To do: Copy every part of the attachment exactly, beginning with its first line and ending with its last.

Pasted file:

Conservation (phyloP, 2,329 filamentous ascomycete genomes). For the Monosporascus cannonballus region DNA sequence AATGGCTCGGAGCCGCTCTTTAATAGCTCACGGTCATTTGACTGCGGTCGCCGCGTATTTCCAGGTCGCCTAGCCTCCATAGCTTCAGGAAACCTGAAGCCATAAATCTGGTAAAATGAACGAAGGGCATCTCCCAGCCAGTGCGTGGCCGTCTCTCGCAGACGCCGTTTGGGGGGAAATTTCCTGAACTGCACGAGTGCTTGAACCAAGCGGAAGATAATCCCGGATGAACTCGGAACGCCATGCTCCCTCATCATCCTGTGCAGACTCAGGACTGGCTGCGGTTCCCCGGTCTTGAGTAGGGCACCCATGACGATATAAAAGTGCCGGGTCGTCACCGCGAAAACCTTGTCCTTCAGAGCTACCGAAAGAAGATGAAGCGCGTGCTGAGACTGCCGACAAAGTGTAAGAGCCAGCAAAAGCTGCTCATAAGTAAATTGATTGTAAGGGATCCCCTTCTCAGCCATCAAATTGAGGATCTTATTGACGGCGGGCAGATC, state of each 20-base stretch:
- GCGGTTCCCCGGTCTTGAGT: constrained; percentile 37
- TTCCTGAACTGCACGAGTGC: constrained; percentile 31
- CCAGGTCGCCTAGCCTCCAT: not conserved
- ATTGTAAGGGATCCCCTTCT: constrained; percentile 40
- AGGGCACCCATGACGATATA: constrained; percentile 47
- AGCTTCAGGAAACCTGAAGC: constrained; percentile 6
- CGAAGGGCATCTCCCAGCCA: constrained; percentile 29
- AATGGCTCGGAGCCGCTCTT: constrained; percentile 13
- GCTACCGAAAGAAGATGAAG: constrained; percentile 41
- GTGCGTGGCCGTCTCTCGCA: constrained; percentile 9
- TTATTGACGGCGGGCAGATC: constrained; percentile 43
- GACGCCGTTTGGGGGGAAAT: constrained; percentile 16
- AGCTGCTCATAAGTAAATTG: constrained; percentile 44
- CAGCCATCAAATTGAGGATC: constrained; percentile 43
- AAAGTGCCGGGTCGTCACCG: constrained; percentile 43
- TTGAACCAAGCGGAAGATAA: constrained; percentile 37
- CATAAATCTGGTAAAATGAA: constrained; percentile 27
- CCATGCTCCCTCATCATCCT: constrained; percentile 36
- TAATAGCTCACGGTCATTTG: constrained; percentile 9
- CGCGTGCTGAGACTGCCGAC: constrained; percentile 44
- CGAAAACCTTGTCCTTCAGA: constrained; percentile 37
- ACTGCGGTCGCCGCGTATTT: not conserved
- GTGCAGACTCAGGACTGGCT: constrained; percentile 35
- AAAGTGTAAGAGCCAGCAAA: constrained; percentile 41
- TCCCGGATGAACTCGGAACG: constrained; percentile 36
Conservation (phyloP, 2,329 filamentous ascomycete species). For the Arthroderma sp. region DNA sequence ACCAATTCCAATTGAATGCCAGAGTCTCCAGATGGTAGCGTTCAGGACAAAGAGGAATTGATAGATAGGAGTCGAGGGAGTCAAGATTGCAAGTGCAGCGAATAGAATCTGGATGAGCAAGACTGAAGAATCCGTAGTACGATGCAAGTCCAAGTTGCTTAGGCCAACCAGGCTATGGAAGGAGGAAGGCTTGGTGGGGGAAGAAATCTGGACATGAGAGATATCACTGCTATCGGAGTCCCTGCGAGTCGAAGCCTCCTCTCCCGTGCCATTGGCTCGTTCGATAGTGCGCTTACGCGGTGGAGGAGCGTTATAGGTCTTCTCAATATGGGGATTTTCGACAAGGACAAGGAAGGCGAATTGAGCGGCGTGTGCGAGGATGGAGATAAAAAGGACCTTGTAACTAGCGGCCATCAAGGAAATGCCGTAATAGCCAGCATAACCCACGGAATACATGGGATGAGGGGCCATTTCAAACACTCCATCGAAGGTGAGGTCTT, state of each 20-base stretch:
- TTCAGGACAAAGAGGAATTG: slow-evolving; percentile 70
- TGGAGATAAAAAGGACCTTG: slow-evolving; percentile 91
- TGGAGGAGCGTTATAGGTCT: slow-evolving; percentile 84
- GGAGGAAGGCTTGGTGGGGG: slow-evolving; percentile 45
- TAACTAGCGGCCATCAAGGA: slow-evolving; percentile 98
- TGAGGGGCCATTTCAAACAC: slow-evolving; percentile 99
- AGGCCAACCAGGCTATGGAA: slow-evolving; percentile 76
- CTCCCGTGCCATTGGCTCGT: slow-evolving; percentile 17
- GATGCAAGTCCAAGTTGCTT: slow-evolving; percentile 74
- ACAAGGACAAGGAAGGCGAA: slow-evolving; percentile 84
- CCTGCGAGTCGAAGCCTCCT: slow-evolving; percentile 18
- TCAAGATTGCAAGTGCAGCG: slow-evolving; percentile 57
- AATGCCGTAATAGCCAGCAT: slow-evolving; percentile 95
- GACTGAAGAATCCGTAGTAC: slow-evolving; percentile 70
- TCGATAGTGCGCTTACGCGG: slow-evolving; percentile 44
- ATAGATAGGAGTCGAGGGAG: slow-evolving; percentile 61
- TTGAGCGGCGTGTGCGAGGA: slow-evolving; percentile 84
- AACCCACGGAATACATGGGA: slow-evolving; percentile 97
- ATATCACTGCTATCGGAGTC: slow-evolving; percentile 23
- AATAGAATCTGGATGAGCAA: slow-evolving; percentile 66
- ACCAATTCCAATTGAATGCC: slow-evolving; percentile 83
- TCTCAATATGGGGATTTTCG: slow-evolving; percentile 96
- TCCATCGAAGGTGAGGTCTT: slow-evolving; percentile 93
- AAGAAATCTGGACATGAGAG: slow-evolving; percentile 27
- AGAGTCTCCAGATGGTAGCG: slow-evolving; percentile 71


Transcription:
Conservation (phyloP, 2,329 filamentous ascomycete genomes). For the Monosporascus cannonballus region DNA sequence AATGGCTCGGAGCCGCTCTTTAATAGCTCACGGTCATTTGACTGCGGTCGCCGCGTATTTCCAGGTCGCCTAGCCTCCATAGCTTCAGGAAACCTGAAGCCATAAATCTGGTAAAATGAACGAAGGGCATCTCCCAGCCAGTGCGTGGCCGTCTCTCGCAGACGCCGTTTGGGGGGAAATTTCCTGAACTGCACGAGTGCTTGAACCAAGCGGAAGATAATCCCGGATGAACTCGGAACGCCATGCTCCCTCATCATCCTGTGCAGACTCAGGACTGGCTGCGGTTCCCCGGTCTTGAGTAGGGCACCCATGACGATATAAAAGTGCCGGGTCGTCACCGCGAAAACCTTGTCCTTCAGAGCTACCGAAAGAAGATGAAGCGCGTGCTGAGACTGCCGACAAAGTGTAAGAGCCAGCAAAAGCTGCTCATAAGTAAATTGATTGTAAGGGATCCCCTTCTCAGCCATCAAATTGAGGATCTTATTGACGGCGGGCAGATC, state of each 20-base stretch:
- GCGGTTCCCCGGTCTTGAGT: constrained; percentile 37
- TTCCTGAACTGCACGAGTGC: constrained; percentile 31
- CCAGGTCGCCTAGCCTCCAT: not conserved
- ATTGTAAGGGATCCCCTTCT: constrained; percentile 40
- AGGGCACCCATGACGATATA: constrained; percentile 47
- AGCTTCAGGAAACCTGAAGC: constrained; percentile 6
- CGAAGGGCATCTCCCAGCCA: constrained; percentile 29
- AATGGCTCGGAGCCGCTCTT: constrained; percentile 13
- GCTACCGAAAGAAGATGAAG: constrained; percentile 41
- GTGCGTGGCCGTCTCTCGCA: constrained; percentile 9
- TTATTGACGGCGGGCAGATC: constrained; percentile 43
- GACGCCGTTTGGGGGGAAAT: constrained; percentile 16
- AGCTGCTCATAAGTAAATTG: constrained; percentile 44
- CAGCCATCAAATTGAGGATC: constrained; percentile 43
- AAAGTGCCGGGTCGTCACCG: constrained; percentile 43
- TTGAACCAAGCGGAAGATAA: constrained; percentile 37
- CATAAATCTGGTAAAATGAA: constrained; percentile 27
- CCATGCTCCCTCATCATCCT: constrained; percentile 36
- TAATAGCTCACGGTCATTTG: constrained; percentile 9
- CGCGTGCTGAGACTGCCGAC: constrained; percentile 44
- CGAAAACCTTGTCCTTCAGA: constrained; percentile 37
- ACTGCGGTCGCCGCGTATTT: not conserved
- GTGCAGACTCAGGACTGGCT: constrained; percentile 35
- AAAGTGTAAGAGCCAGCAAA: constrained; percentile 41
- TCCCGGATGAACTCGGAACG: constrained; percentile 36
Conservation (phyloP, 2,329 filamentous ascomycete species). For the Arthroderma sp. region DNA sequence ACCAATTCCAATTGAATGCCAGAGTCTCCAGATGGTAGCGTTCAGGACAAAGAGGAATTGATAGATAGGAGTCGAGGGAGTCAAGATTGCAAGTGCAGCGAATAGAATCTGGATGAGCAAGACTGAAGAATCCGTAGTACGATGCAAGTCCAAGTTGCTTAGGCCAACCAGGCTATGGAAGGAGGAAGGCTTGGTGGGGGAAGAAATCTGGACATGAGAGATATCACTGCTATCGGAGTCCCTGCGAGTCGAAGCCTCCTCTCCCGTGCCATTGGCTCGTTCGATAGTGCGCTTACGCGGTGGAGGAGCGTTATAGGTCTTCTCAATATGGGGATTTTCGACAAGGACAAGGAAGGCGAATTGAGCGGCGTGTGCGAGGATGGAGATAAAAAGGACCTTGTAACTAGCGGCCATCAAGGAAATGCCGTAATAGCCAGCATAACCCACGGAATACATGGGATGAGGGGCCATTTCAAACACTCCATCGAAGGTGAGGTCTT, state of each 20-base stretch:
- TTCAGGACAAAGAGGAATTG: slow-evolving; percentile 70
- TGGAGATAAAAAGGACCTTG: slow-evolving; percentile 91
- TGGAGGAGCGTTATAGGTCT: slow-evolving; percentile 84
- GGAGGAAGGCTTGGTGGGGG: slow-evolving; percentile 45
- TAACTAGCGGCCATCAAGGA: slow-evolving; percentile 98
- TGAGGGGCCATTTCAAACAC: slow-evolving; percentile 99
- AGGCCAACCAGGCTATGGAA: slow-evolving; percentile 76
- CTCCCGTGCCATTGGCTCGT: slow-evolving; percentile 17
- GATGCAAGTCCAAGTTGCTT: slow-evolving; percentile 74
- ACAAGGACAAGGAAGGCGAA: slow-evolving; percentile 84
- CCTGCGAGTCGAAGCCTCCT: slow-evolving; percentile 18
- TCAAGATTGCAAGTGCAGCG: slow-evolving; percentile 57
- AATGCCGTAATAGCCAGCAT: slow-evolving; percentile 95
- GACTGAAGAATCCGTAGTAC: slow-evolving; percentile 70
- TCGATAGTGCGCTTACGCGG: slow-evolving; percentile 44
- ATAGATAGGAGTCGAGGGAG: slow-evolving; percentile 61
- TTGAGCGGCGTGTGCGAGGA: slow-evolving; percentile 84
- AACCCACGGAATACATGGGA: slow-evolving; percentile 97
- ATATCACTGCTATCGGAGTC: slow-evolving; percentile 23
- AATAGAATCTGGATGAGCAA: slow-evolving; percentile 66
- ACCAATTCCAATTGAATGCC: slow-evolving; percentile 83
- TCTCAATATGGGGATTTTCG: slow-evolving; percentile 96
- TCCATCGAAGGTGAGGTCTT: slow-evolving; percentile 93
- AAGAAATCTGGACATGAGAG: slow-evolving; percentile 27
- AGAGTCTCCAGATGGTAGCG: slow-evolving; percentile 71